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Fantastic Voyage

bob225

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Hi all,

So we've just sat and watched the classic 1960's film Fantastic Voyage.

It prompted a question from my daughter if it was possible to shrink things as in the film.which made me wonder of any secret projects had looked into the idea?

i'm guessing it's a load of rubbish?

Any thoughts??

Cheers
 

Orionblamblam

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It violates the laws of physics. if you want to make a smaller version of something, you can simply make a smaller version, which runs into difficulties with complex tiny systems like electronics (or brains). If you want to actually make something smaller and keep all the complexity, you would have to somehow compress it. But apart from vast pressure of the kind generated on the surfaces of neutron stars, you can't make atoms smaller.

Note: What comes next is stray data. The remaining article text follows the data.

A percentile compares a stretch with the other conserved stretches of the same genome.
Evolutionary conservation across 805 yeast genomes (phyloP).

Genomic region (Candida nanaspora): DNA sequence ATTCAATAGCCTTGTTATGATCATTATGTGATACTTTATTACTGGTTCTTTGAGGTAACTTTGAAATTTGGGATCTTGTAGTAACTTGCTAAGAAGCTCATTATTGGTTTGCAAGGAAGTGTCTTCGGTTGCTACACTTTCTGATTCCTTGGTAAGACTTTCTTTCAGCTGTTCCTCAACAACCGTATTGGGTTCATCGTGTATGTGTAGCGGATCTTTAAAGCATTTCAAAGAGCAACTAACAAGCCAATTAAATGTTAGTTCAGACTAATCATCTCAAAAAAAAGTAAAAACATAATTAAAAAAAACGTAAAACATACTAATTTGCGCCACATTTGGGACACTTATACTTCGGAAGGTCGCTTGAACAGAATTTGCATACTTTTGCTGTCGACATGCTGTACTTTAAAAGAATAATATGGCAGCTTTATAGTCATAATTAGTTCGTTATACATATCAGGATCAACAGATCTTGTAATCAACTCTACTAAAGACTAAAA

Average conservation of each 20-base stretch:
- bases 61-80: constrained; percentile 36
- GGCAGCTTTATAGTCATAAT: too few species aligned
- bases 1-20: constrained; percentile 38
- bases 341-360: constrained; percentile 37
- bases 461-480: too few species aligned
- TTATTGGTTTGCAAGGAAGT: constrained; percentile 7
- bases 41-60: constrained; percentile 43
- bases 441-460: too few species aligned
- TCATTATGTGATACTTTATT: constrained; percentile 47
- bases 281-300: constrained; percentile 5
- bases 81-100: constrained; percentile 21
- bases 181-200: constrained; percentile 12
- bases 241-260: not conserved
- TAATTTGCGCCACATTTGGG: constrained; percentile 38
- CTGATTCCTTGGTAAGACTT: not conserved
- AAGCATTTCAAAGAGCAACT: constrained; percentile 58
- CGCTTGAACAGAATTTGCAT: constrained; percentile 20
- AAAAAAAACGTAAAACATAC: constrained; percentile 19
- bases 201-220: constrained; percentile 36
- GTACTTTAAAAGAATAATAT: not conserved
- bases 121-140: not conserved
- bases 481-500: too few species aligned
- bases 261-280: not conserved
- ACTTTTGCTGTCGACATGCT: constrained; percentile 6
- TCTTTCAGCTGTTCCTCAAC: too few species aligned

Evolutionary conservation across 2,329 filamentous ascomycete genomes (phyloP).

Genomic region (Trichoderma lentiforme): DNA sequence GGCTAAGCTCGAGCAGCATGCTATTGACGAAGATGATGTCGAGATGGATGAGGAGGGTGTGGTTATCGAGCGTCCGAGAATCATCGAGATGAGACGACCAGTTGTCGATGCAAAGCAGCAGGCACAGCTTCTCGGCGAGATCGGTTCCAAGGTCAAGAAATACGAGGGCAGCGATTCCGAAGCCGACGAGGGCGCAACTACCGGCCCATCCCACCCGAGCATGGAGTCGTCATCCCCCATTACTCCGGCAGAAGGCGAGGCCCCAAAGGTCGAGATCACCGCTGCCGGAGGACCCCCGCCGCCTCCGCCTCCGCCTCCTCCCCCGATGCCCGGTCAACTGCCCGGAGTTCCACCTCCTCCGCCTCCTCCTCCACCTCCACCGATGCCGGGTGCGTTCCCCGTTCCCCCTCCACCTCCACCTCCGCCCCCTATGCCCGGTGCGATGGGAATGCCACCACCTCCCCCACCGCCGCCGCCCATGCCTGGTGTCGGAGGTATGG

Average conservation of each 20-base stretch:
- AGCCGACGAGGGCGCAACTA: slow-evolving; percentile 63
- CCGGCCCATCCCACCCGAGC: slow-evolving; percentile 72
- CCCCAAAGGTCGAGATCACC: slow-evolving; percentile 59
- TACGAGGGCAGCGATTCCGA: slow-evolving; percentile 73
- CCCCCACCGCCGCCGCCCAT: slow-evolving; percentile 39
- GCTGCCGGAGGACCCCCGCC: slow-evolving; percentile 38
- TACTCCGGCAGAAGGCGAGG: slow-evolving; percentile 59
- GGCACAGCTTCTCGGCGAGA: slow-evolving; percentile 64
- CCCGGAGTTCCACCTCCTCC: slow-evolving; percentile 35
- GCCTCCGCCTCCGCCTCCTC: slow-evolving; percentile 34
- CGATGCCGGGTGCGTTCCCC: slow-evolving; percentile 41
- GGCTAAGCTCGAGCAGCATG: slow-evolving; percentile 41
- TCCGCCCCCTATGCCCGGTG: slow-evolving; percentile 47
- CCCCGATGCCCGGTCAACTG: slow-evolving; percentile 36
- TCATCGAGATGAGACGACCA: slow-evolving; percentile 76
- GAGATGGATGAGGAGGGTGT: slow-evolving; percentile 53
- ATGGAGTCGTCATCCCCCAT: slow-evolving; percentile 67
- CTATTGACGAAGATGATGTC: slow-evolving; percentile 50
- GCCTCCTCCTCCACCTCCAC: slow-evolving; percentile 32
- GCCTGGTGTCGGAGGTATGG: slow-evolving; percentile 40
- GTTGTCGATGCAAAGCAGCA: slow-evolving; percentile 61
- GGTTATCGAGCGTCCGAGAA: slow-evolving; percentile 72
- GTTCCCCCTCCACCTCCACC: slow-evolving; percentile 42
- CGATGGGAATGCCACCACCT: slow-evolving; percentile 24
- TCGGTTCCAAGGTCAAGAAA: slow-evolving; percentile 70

Justo Miranda

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Physically impossible :confused:
Would empty spaces between atoms be removed the Proteus would still has the same weigth
 

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Michel Van

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There is a theoretical possibility

you engulf object like a Submarine and it's crew in a Warp field bubble,
The one like Miguel Alcubierre depicts, but modified under Chris Van den Broeck metric,
This would reduce outside surface of Warp field bubble, while the internal volume remain same.
With other words the object become suddenly quite smaller (and lighter since the Mass is in internal volume)

but there issues with interaction with surroundings
also need of Exotic matter to produce the Warp field and to keep it stable.
 

The Artist

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There is a theoretical possibility

you engulf object like a Submarine and it's crew in a Warp field bubble,
The one like Miguel Alcubierre depicts, but modified under Chris Van den Broeck metric,
This would reduce outside surface of Warp field bubble, while the internal volume remain same.
With other words the object become suddenly quite smaller (and lighter since the Mass is in internal volume)

but there issues with interaction with surroundings
also need of Exotic matter to produce the Warp field and to keep it stable.